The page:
Indeed, given the hefty 7.1/2lbs. (3.4kg) weight of the 12-bore variant, this gun might well be at its best in a lighter gauge.
Our gun had 30” barrels with multichokes, but it is also available with fixed chokes at quarter and half, and with 28” barrels.
Buyers also get the choice of pistol grip, semi-pistol grip and straight hand stocks, and it is here that I would encourage the greatest caution.
The test gun had a rounded semi-pistol grip stock that looks great and felt good in the hand thanks to the fine hand-cut checkering.
It also felt comfortable when dry mounting and swinging, but once we started pulling the trigger we ran into trouble.
The gun seemed to slip in the rear hand after the first shot, which caused hesitation on the second shot.
It never felt quite right and several experienced shots and our instructor were all in agreement that something was off.
It also meant shoulders began to ache after only a few shells.
This was exacerbated by the lack of a rubber butt plate, which is present on much cheaper Beretta guns.
We were using heavy loads, but when the same shells were put through an aged Beretta 686 E, not one of us experienced the same problems or discomfort.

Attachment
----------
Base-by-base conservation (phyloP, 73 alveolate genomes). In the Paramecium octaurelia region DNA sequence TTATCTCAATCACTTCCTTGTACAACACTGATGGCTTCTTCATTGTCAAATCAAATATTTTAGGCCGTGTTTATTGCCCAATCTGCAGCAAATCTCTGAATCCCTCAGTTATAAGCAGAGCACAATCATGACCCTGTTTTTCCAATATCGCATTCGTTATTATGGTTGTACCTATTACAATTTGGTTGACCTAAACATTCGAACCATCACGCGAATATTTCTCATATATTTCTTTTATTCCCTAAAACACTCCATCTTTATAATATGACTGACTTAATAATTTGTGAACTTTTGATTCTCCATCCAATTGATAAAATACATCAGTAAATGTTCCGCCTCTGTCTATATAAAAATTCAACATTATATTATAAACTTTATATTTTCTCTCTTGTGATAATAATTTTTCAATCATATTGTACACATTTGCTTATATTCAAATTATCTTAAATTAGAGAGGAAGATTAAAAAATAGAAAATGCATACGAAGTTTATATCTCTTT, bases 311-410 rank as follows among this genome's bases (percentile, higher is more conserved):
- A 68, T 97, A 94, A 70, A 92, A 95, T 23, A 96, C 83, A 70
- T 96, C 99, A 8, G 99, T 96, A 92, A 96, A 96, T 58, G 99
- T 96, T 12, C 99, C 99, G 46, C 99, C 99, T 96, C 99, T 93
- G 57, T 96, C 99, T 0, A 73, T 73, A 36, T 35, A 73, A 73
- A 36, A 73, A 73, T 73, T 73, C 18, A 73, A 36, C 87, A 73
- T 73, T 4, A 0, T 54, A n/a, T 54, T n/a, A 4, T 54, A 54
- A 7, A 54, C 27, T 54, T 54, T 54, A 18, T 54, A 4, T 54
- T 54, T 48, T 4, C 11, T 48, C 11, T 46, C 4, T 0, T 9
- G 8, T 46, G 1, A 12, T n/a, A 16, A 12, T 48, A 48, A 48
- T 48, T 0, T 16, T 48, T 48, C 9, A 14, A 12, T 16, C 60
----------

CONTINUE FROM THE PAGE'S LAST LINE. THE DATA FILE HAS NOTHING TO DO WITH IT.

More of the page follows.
As such, I would advise choosing either a straight hand or full pistol grip stock. The options are there and when you get it right you will have a splendid looking gun, which shoots well and will hold its value.
In the field the best way to describe this gun in the field would be “inconsistent”.
Normally one would put this down to operator fault, but the four man testing panel all agreed the grip option on this particular Jubilee made it difficult to maintain a stable hold on the gun when pulling the trigger.
On the positive side, the Jubilee mounted and swung well and was a good fit.
It opened and closed satisfyingly, with crisp trigger pulls and strong cartridge ejection.
A rubber recoil pad would almost certainly improve this Beretta’s behaviour when using heavier loads.
In conclusion it was something of a curate’s egg, but it’s important to emphasise that when spending this much on a gun you need to ensure it is made to your specific requirements and fitted properly.
VIEW FROM THE GUN SHOP
Bill Elderkin casts his expert eye over the Beretta Jubilee. This 12-bore over-under shotgun is a little confusing at first glance, as it has a rib that would look more at home on one of its more sporting cousins such as the SO5.
It has 30” multi-choke barrels with a slightly tapered rib of around 10 to 8mm and a white sight bead, which looks a little cheap on a gun of such otherwise outstanding quality.
The fore-end on the test gun (not the version pictured above) was lovely and slim, with a rounded end rather than a Schnabel-style lip.